Aerial view of a gray whale female and calf migrating north to Bering Sea feeding grounds. Image credit: NOAA Fisheries.
Gray whales are found in coastal waters of the North Pacific, with the largest population in the eastern North Pacific. These whales winter along the coast of Baja, California, both along the coast and inside several breeding lagoons. They migrate north along the Pacific coast to feeding grounds in the Bering Sea in the spring. They are opportunistic foragers, feeding on small crustaceans and worms found in bottom sediments. They travel at 3-6 miles per hour (4.8-9.6 km/hr) and can stay submerged for up to 15 minutes.
Gray whales have a streamlined, mottled, gray body, commonly covered with barnacles. They lack a dorsal fin but have a prominent dorsal hump followed by a series of 6-12 “knuckles” that extend along the whale’s back to the flukes. Maximum length of the gray whale is 14.1 m (46 ft); females are slightly larger than the males.
The gray whale’s vocal repertoire includes rapid, rhythmic pulses and frequency- modulated signals. Eastern North Pacific gray whale calls (40 Hz- 4 kHz) have been detected throughout their range and across all seasons. Calls tend to peak during early morning and evening. The most abundant sound produced by the gray whales in their breeding lagoons is a low-frequency, pulsed “S1” (knock) call, which is produced in “bursts” or “bouts”. Individual pulses range in frequency between 100 and 1600 Hz, grouped in sets of 3-18 pulses per call. While migrating, gray whales primarily produce a frequency-modulated, low frequency moan, the “S3” call. Other gray whale calls have been described as rumbles, growls, chirps, clicks, croaks, belches, grunts, and bubble blasts, and are summarized in the table below. Gray whale calls can also be “mixed” and include more than one call-type. The function or behavioral context for any of these calls is unknown.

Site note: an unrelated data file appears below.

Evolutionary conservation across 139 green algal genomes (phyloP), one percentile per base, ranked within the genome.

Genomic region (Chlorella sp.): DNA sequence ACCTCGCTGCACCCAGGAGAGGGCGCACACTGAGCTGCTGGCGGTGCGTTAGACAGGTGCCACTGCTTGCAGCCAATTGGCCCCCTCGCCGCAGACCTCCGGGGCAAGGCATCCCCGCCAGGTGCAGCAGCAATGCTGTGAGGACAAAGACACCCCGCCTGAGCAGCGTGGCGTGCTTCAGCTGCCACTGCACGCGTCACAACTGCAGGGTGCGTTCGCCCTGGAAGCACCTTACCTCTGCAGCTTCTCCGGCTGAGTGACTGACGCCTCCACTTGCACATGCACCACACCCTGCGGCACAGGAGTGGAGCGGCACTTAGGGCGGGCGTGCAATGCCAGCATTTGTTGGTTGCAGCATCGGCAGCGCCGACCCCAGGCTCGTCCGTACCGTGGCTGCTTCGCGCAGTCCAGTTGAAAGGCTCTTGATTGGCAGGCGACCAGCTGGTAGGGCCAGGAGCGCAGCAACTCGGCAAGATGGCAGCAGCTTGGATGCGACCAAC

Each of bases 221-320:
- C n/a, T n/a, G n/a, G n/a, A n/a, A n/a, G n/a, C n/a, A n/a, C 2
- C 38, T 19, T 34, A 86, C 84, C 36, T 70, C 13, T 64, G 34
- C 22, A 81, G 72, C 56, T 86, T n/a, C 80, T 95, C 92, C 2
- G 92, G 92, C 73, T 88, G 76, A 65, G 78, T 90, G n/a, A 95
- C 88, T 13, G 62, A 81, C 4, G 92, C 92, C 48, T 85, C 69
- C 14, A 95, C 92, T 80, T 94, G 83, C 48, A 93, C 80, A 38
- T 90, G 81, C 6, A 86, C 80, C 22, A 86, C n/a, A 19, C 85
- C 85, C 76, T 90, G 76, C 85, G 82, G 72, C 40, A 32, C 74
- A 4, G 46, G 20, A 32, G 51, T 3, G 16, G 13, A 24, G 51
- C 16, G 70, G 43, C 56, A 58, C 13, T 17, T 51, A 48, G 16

Gray whales have a streamlined, mottled, gray body, with a tapered head. They are bottom-feeding baleen whales that filter small crustaceans and worms out of seafloor sediments. Image credit: USFWS.
Because of their coastal habitat, especially along their migration route, gray whales are often in contact with human activities and are exposed to a wide range of natural and anthropogenic sounds. During playback studies of underwater noise sources, gray whales modify their calling behavior in a variety of ways as noise increased. They also changed swimming speed, foraging activity, and surface behaviors in the presence of noise.
Summary Table: Gray Whale Call Types:
|S1 (M1 or N1)
||Pulsed (3-18 pulses/call)
||90 to 1600 Hz; peak freq. 200 to 800 Hz
||5.9 pulses/s; call duration 1.8 s
“knocks”, “bongo calls”
||100 to 300 Hz; peak freq. below 100 Hz
||1.5 to 2 s
||“low frequency moan”
||100 to 1500 Hz; peak freq. 150 to 300 Hz
||0.2 to 1.5 s
||“grunts”, “burps”, “purrs”
||Pulsed (higher repetition rate than S1)
||51 to 185 Hz
||Frequency modulated (with up to four harmonics)
||55- 83 Hz